Updated: 03/21/2014 06:50:18 AM EDT
Circle March 5 on your calendar.
That date just two weeks ago was the day critics sounded the death knell for the Boston Bruins and their hopes this season.
The experts said the Bruins needed to make a big transaction by that day, the NHL trade deadline. The defense was too inexperienced. The team needed depth. The amount of holes in the roster was akin to Swiss cheese.
Without some kind of big deal, the Bruins would fade down the stretch. If they made the playoffs, a quick and painful exit was imminent.
It can't be argued that the Bruins lacked a splashy move at the deadline. Acquiring Andrej Meszaros and Corey Potter, a pair of unspectacular defensemen, was essentially all General Manager Peter Chiarelli did.
Sure, the Bruins had won their last two games as the deadline approached, but prior to that, they had dropped a pair coming out of the Olympic break. Certainly, something had to be done to make sure Boston did more than tread water down the stretch.
The lack of movement at the deadline would surely be Boston's undoing.
What's that old saying? Hindsight is 20-20?
Looking back, it certainly seems that doing very little at the trade deadline was the right thing to do. Since then, the Bruins (47-17-5) have rattled off eight more victories, running their winning streak to 10 games.
And yes, inexperience on the blue line -- the problem many critics felt could be solved at the deadline -- could still come back to haunt Boston. Who knows how defensemen like Matt Bartkowksi and Dougie Hamilton -- crucial to the team's success this season -- will react in extended playoff minutes without Dennis Seidenberg manning a defensive spot.
But that's the future. In the present tense, Boston is firing on all cylinders. The 10-game winning streak matches the Anaheim Ducks' own stretch for the longest in the NHL this season.
Defensively, there have been hiccups, but the Black and Gold find ways to overcome the flaws. Whether it's 36-year-old Jarome Iginla finding the fountain of youth and leading the team in goals with 26 or netminder Tuukka Rask -- and backup Chad Johnson, for that matter -- stealing games, every night there's a new hero.
Depth isn't an issue, at least offensively. Iginla's play resembles his all-world years in Calgary a decade ago, while linemates David Krejci (team-leading 60-points) and Milan Lucic look as motivated and effective as ever.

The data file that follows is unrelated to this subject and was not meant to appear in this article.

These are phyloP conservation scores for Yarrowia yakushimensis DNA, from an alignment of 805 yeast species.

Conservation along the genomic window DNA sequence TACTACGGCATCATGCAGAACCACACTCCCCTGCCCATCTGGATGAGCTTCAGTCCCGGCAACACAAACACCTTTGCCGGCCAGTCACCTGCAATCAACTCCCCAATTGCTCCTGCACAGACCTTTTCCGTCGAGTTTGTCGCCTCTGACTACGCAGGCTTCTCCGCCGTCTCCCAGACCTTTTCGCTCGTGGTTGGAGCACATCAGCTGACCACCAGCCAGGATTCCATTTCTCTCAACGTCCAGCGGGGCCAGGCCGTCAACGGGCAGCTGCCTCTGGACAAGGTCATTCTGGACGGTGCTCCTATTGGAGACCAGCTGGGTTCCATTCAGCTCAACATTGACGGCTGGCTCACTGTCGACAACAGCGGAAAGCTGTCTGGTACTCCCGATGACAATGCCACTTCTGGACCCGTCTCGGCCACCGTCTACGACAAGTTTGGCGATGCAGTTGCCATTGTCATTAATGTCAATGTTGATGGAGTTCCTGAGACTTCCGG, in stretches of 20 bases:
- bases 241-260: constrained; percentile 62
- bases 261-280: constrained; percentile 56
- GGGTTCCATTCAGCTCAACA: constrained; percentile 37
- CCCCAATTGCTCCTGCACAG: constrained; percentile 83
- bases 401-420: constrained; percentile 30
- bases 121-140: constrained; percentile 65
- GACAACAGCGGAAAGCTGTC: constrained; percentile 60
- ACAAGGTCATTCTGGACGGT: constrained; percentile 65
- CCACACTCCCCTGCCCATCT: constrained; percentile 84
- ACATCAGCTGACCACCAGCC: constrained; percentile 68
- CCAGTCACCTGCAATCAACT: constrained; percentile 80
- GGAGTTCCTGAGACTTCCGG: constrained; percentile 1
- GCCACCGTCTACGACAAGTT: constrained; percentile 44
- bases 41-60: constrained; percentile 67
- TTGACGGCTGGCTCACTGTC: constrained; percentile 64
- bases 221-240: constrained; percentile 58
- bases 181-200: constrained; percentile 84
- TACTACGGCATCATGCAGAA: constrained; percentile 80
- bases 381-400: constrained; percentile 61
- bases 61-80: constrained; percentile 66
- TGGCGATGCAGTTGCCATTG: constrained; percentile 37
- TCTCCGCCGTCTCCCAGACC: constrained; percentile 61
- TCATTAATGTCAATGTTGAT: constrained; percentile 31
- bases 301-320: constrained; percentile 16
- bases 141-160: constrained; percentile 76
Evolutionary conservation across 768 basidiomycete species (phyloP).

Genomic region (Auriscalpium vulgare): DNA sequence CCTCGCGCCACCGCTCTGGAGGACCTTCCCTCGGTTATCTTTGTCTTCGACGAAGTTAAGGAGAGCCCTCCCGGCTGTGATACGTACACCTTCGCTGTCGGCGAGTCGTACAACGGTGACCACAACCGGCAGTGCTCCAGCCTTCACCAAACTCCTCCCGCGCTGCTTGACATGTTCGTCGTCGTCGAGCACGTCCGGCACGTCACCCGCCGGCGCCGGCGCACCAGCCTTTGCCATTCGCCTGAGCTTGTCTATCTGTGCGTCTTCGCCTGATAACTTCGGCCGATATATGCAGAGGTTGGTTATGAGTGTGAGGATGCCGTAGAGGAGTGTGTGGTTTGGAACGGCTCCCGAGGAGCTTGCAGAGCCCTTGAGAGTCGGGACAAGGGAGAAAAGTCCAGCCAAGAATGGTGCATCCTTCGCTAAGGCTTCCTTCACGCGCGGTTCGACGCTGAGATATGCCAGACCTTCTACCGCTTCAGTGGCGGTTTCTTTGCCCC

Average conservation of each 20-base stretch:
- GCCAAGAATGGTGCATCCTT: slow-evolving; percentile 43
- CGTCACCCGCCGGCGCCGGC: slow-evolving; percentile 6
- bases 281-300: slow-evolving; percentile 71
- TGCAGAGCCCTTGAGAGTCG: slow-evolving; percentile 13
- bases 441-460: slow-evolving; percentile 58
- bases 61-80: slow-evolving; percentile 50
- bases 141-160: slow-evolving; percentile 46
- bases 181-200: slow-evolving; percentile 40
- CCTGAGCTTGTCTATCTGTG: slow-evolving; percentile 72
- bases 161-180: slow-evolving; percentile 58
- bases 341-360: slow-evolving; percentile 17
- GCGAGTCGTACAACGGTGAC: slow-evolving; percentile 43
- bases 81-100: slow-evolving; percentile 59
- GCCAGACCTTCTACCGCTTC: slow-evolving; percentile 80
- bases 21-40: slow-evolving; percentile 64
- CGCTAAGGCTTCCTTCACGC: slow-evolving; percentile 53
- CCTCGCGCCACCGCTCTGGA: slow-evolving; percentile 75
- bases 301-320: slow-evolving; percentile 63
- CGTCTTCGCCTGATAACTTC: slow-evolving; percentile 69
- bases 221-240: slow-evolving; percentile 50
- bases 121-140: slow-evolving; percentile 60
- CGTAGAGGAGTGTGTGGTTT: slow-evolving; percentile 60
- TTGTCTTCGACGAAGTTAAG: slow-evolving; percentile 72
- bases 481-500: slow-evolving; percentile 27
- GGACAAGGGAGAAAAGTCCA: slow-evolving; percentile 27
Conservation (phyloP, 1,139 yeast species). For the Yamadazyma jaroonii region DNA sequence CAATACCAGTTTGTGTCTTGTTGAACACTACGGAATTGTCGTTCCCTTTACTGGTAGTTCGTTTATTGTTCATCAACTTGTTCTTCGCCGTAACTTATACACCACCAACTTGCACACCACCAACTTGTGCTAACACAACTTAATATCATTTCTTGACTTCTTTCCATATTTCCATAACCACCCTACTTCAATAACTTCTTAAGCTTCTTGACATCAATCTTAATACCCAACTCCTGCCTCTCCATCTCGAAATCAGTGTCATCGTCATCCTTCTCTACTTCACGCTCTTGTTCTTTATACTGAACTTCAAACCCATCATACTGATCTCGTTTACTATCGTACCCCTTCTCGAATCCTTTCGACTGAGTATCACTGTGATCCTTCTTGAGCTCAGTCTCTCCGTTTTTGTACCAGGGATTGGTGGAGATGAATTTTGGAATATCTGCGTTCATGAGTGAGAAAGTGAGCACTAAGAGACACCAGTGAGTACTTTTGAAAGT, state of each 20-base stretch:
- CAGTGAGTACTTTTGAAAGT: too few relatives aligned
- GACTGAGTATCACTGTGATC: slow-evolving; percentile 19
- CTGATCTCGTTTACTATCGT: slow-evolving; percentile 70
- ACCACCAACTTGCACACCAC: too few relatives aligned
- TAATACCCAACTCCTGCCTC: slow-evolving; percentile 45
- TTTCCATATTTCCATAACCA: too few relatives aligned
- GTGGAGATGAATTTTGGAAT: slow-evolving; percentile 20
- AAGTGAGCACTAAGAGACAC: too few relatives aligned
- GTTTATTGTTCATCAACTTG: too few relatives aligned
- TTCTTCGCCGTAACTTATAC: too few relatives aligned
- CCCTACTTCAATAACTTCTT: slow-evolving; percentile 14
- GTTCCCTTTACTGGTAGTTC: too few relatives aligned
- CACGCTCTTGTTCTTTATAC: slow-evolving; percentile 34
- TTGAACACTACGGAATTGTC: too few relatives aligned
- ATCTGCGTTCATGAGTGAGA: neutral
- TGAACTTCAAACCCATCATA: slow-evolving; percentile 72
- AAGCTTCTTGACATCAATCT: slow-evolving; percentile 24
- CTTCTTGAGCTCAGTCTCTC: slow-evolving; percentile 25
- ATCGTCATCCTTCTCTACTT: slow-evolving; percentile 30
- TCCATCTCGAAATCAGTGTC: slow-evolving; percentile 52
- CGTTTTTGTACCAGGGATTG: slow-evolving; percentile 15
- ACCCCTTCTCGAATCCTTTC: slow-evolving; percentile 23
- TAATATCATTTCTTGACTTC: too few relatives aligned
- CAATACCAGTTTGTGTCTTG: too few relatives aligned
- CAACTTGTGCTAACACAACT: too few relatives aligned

And Brad Marchand, the team's pesky sparkplug, has forgotten his scoring slump that started the season, having now potted 22 goals, and is clicking seamlessly with Patrice Bergeron (20 goals) and Reilly Smith (19 goals).
And it's not just the top two lines potting markers. Defenseman Torey Krug is the two-way, puck-moving point man fans have clamored over for years, scoring 14 goals this season and providing key minutes on the power play. Captain Zdeno Chara has even gotten in on the offensive end, scoring 16 times.
Behind a solid team-defense philosophy, Rask and Johnson have combined to put up the second-best goals-against average in the league (2.10). Rask is third in both GAA and save percentage and has won 31 games, while Johnson has been sensational in relief, going 15-3-1 with a 2.14 GAA.
Combine a red-hot offense and spectacular netminding and you get a league-leading plus-74 goal differential.
The key to Boston continuing the success lies with Claude Julien. The head coach shrugged off recent comments about the team peaking too early, pointing to several things he thinks his players can do better. That drive will certainly keep the Eastern Conference-leading Bruins from falling into complacency down the stretch.
While there's still a lot of hockey left to be played this spring, it's nice to see the world didn't end following the trade deadline. They're not a perfect team, but the Bruins have embraced the idea of being a team perfectly.
Why change now?
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